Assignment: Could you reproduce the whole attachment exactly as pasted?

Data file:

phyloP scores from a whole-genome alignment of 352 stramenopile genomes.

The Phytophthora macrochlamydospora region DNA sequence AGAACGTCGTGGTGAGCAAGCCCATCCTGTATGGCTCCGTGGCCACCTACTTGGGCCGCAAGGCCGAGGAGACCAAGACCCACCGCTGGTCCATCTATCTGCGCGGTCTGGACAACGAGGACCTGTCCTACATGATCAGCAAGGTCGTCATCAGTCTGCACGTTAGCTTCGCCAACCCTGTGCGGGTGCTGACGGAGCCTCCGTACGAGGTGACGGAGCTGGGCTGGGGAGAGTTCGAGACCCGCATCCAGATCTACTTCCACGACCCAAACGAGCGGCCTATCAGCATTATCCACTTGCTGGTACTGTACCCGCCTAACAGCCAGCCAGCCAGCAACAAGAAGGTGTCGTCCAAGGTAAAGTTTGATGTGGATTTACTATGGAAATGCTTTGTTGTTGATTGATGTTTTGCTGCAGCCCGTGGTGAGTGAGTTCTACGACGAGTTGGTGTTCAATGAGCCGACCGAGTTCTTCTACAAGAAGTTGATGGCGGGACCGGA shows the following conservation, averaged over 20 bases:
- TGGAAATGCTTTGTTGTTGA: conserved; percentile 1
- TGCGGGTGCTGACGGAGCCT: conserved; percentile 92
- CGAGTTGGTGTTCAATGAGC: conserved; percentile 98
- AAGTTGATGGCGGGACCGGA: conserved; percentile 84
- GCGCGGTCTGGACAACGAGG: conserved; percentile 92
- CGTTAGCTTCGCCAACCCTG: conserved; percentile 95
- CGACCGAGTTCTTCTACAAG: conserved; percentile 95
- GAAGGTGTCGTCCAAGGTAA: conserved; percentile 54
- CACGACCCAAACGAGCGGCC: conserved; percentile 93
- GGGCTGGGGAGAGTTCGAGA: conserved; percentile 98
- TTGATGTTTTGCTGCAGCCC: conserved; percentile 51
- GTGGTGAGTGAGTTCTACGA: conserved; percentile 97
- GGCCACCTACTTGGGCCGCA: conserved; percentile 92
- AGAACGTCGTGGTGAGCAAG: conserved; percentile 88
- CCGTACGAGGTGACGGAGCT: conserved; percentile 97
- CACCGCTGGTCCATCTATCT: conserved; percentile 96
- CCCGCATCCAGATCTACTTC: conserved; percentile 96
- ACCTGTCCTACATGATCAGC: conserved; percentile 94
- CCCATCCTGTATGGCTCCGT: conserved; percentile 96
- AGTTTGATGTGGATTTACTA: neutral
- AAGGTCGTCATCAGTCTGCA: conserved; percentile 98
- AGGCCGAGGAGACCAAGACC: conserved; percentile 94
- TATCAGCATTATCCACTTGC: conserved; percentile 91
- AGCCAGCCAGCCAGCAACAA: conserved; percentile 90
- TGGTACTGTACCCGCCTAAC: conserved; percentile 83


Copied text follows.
phyloP scores from a whole-genome alignment of 352 stramenopile genomes.

The Phytophthora macrochlamydospora region DNA sequence AGAACGTCGTGGTGAGCAAGCCCATCCTGTATGGCTCCGTGGCCACCTACTTGGGCCGCAAGGCCGAGGAGACCAAGACCCACCGCTGGTCCATCTATCTGCGCGGTCTGGACAACGAGGACCTGTCCTACATGATCAGCAAGGTCGTCATCAGTCTGCACGTTAGCTTCGCCAACCCTGTGCGGGTGCTGACGGAGCCTCCGTACGAGGTGACGGAGCTGGGCTGGGGAGAGTTCGAGACCCGCATCCAGATCTACTTCCACGACCCAAACGAGCGGCCTATCAGCATTATCCACTTGCTGGTACTGTACCCGCCTAACAGCCAGCCAGCCAGCAACAAGAAGGTGTCGTCCAAGGTAAAGTTTGATGTGGATTTACTATGGAAATGCTTTGTTGTTGATTGATGTTTTGCTGCAGCCCGTGGTGAGTGAGTTCTACGACGAGTTGGTGTTCAATGAGCCGACCGAGTTCTTCTACAAGAAGTTGATGGCGGGACCGGA shows the following conservation, averaged over 20 bases:
- TGGAAATGCTTTGTTGTTGA: conserved; percentile 1
- TGCGGGTGCTGACGGAGCCT: conserved; percentile 92
- CGAGTTGGTGTTCAATGAGC: conserved; percentile 98
- AAGTTGATGGCGGGACCGGA: conserved; percentile 84
- GCGCGGTCTGGACAACGAGG: conserved; percentile 92
- CGTTAGCTTCGCCAACCCTG: conserved; percentile 95
- CGACCGAGTTCTTCTACAAG: conserved; percentile 95
- GAAGGTGTCGTCCAAGGTAA: conserved; percentile 54
- CACGACCCAAACGAGCGGCC: conserved; percentile 93
- GGGCTGGGGAGAGTTCGAGA: conserved; percentile 98
- TTGATGTTTTGCTGCAGCCC: conserved; percentile 51
- GTGGTGAGTGAGTTCTACGA: conserved; percentile 97
- GGCCACCTACTTGGGCCGCA: conserved; percentile 92
- AGAACGTCGTGGTGAGCAAG: conserved; percentile 88
- CCGTACGAGGTGACGGAGCT: conserved; percentile 97
- CACCGCTGGTCCATCTATCT: conserved; percentile 96
- CCCGCATCCAGATCTACTTC: conserved; percentile 96
- ACCTGTCCTACATGATCAGC: conserved; percentile 94
- CCCATCCTGTATGGCTCCGT: conserved; percentile 96
- AGTTTGATGTGGATTTACTA: neutral
- AAGGTCGTCATCAGTCTGCA: conserved; percentile 98
- AGGCCGAGGAGACCAAGACC: conserved; percentile 94
- TATCAGCATTATCCACTTGC: conserved; percentile 91
- AGCCAGCCAGCCAGCAACAA: conserved; percentile 90
- TGGTACTGTACCCGCCTAAC: conserved; percentile 83